This morning, St Margaret’s Prestwich reopens for public worship to a small congregation of around 20 people. If you were unable to attend – do not worry! the service was live-streamed on our Facebook page:
Here is “Praise to the Lord, the Almighty” – the Introit hymn (although it was not sung in church, as it is still not permitted to sing in groups in enclosed spaces)
Here is “Thou, whose Almighty Word” – the Recessional hymn – which was not sung in church.
Rev Deborah’s sermon, which included lighting the Paschal candle, is here:
The Sower and the Seed
(Re-opening of church for public worship)
It is so good to be back in church, to be with you all as we worship together as the body of Christ at St. Margaret’s. The past few months have been very challenging and difficult for us all on many different levels and we have had to adapt and learn to live with many situations and circumstances we never thought would happen, and yet our faith has continued to grow and develop.
Today’s gospel is about the parable of sower and the seed. Why a story? The best stories have a life of their own. They get inside us and have the power to change us. They can coax us out of our comfort zone. They can inspire us, challenge us. They may melt our hearts or strengthen our resolve. They may encourage us, giving us hope when we only saw despair. They can make is laugh or make us cry, but they will not leave us untouched. They won’t provide ready made answers but may leave us feeling that we have just discovered afresh what was already there inside us. How we receive them is up to us. We can hear them as children and then go back to sleep. Or we can hear them with adult ears and respond to their call to wake up something new. Or, put another way, we can hear them with children’s ears, alert and eager to discover where they are leading us – or with adult minds, already solidly set into adult mindsets, going nowhere. They are what they are. How we respond to them lies in our own free choice. The call of a story is a call to the heart, where truths that lie deeper than the literal and the cerebral are glimpsed.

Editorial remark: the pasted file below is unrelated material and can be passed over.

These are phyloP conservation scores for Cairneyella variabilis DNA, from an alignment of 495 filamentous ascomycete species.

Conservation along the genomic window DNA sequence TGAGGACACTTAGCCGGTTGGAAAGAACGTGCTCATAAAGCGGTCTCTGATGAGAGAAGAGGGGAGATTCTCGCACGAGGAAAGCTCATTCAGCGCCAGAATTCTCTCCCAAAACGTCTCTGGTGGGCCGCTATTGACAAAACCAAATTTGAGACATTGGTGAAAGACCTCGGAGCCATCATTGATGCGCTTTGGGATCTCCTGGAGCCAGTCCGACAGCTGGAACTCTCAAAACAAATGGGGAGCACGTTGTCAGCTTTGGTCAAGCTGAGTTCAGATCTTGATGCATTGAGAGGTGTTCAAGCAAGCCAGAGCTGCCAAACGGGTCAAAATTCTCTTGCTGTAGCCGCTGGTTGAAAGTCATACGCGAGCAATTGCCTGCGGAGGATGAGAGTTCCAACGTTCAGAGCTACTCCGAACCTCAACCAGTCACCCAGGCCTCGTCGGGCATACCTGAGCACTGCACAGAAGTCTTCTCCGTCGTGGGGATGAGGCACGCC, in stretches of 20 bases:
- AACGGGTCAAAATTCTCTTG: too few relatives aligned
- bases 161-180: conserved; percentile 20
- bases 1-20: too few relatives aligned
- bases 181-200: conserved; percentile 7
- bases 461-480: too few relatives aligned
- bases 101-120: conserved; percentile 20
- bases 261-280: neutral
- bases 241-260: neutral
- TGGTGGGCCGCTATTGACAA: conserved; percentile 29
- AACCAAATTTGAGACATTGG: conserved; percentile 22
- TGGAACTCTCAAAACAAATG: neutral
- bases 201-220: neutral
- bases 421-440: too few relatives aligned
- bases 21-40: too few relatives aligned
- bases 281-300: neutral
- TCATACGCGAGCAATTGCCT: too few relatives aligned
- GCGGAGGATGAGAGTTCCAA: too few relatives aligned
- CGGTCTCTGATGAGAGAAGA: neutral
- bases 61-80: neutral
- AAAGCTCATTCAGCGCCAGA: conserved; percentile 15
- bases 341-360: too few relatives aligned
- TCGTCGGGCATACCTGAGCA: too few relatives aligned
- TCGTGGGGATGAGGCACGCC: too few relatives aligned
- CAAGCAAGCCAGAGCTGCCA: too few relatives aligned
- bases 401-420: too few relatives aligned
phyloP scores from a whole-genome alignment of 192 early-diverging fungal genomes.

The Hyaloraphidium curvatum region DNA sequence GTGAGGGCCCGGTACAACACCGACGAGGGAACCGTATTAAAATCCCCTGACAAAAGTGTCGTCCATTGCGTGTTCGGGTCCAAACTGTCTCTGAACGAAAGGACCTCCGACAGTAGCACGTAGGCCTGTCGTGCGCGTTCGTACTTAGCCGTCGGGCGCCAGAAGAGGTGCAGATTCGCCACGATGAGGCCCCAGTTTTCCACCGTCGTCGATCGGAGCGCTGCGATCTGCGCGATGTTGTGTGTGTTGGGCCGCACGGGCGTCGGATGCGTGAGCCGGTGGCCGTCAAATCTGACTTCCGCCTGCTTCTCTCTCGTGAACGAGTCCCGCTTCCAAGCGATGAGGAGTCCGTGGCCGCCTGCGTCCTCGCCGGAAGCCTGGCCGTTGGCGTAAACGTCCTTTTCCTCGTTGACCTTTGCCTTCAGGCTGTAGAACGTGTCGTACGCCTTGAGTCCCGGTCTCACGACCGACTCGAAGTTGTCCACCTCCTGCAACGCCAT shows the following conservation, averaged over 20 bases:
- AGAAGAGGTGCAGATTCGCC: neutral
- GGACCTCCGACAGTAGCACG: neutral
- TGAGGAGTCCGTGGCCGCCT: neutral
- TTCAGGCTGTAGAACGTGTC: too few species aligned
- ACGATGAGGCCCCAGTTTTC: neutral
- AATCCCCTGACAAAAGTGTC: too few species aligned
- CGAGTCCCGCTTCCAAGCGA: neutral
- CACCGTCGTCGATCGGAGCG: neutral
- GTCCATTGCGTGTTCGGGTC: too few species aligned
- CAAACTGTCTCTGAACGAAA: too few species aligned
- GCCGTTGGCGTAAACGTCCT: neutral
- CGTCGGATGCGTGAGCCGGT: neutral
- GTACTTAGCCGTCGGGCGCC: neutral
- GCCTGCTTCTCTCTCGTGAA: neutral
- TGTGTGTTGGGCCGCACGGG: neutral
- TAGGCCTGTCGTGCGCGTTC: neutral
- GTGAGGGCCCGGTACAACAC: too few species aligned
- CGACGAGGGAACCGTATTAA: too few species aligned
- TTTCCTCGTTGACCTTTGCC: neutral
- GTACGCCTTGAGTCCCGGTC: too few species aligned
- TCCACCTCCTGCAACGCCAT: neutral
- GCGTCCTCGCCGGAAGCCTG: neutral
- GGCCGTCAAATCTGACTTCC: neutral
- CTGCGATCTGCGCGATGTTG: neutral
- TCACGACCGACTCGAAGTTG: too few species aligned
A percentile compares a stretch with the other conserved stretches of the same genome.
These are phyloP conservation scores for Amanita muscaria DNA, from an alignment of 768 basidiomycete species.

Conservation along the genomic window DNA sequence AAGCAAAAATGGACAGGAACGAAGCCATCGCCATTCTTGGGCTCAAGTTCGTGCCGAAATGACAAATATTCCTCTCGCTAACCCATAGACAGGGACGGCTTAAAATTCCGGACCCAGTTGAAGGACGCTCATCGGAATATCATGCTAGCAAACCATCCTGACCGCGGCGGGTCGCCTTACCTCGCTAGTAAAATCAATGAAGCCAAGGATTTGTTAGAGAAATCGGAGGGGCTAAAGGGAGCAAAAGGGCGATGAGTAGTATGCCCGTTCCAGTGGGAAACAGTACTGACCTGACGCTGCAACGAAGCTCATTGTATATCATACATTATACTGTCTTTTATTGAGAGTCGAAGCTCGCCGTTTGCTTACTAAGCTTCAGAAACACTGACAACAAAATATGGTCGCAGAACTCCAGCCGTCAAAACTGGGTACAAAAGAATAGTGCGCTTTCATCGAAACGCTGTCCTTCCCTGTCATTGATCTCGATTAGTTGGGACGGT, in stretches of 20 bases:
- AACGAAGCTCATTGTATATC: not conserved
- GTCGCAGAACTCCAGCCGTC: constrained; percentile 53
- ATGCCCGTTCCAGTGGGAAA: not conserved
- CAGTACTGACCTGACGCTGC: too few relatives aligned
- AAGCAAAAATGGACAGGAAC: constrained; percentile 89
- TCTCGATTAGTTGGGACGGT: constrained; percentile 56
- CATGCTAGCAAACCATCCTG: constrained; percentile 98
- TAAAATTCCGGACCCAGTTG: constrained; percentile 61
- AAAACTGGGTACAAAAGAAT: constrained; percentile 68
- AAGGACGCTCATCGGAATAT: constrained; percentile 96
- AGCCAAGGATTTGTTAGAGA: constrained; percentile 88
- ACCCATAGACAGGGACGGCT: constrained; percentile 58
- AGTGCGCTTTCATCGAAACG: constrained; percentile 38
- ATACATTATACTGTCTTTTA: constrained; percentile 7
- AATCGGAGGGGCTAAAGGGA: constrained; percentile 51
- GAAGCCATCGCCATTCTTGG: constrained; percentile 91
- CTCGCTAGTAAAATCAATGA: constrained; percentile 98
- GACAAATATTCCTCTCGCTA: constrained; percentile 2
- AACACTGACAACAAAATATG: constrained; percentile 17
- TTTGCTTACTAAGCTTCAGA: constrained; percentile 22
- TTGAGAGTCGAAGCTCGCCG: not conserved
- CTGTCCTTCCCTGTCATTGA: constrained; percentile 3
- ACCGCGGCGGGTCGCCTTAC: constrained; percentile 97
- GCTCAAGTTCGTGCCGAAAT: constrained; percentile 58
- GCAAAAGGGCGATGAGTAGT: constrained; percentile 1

‘He who has ears, let him hear.’
We are familiar with today’s parable. In this parable, we hear about a farmer who has gone out to sow seed. The farmer sows seed along the path where birds would eat it up, on rocky places where the plants would sprout quickly but with shallow roots that the sun would scorch, other seed is scattered among thorns that would outgrow the plants and choke them out as well as its intended destination, among the good soil where it can grow producing a crop, yielding a hundred, sixty or thirty times what was sown.
In many ways, over the last few months, there has been chance to sow the seed in many different ways. Through lockdown we have reached more people than we have done in a long time. In terms of our gospel reading, we have been sowing seed far and wide with our pre-recorded and live streamed services. We have reached people through Peregrini prayer and the stories used, through the telephone worship service, Messy church at Home and wholeness and healing.
There is a cartoon that came out at the beginning of lockdown. There is a picture of the devil and God. The devil says to God,’ With COVID 19, I closed your churches.’ God responds by saying, ‘On the contrary, I just opened one in every home!’
We have also been sowing seeds through the telephone calls, E-mails and texts that we have sent people and through the many ways in which we have supported one another, our neighbours and our communities.
We don’t know how the seed will grow, but then, that is God’s responsibility. The one thing that we can do is to pray for those seeds that have been sown.
Today, we come back to church, all be it in small steps, but we are here together for the first time in a long time.
We didn’t get chance to celebrate Easter together or to light the Paschal candle, to I thought that today, it would be a good opportunity to do so. The paschal candle is a symbol of Christ’s resurrection, conquering death and bring new life and in many ways is symbol of resurrection for us. It symbolises restoration, regeneration and revitalisation. We have a long way to go until we get to the ‘’new normal’ whatever that may be.
The lighting of the pascal candle reminds us that God has been with us, is with us and will continue to be in the future. We have a long way to go and there are likely to be obstacles along the way, especially as we balance the economy, health and safety and our social lives. The Easter candle is a symbol of hope, that God is with us along that journey both for ourselves as individuals, our church family, our community, our country and the seeds that have been sown.
LIGHTING OF THE PASCAL CANDLE
Light the pascal candle
Christ, yesterday and today, the beginning and the end.
All time belongs to him, And all ages
To him be glory and power
Throughout every age and forever
The studs are placed in candle, in the sign of a cross.
By his holy and glorious wounds, may Christ our Lord guard us and keep us safe. Amen.
May the light of Christ, rising in glory, banish all darkness from our hearts and mind.
The light of Christ, thanks be to God.
A few moments silence for all who have died throughout the pandemic.
The light of Christ, thanks be to God.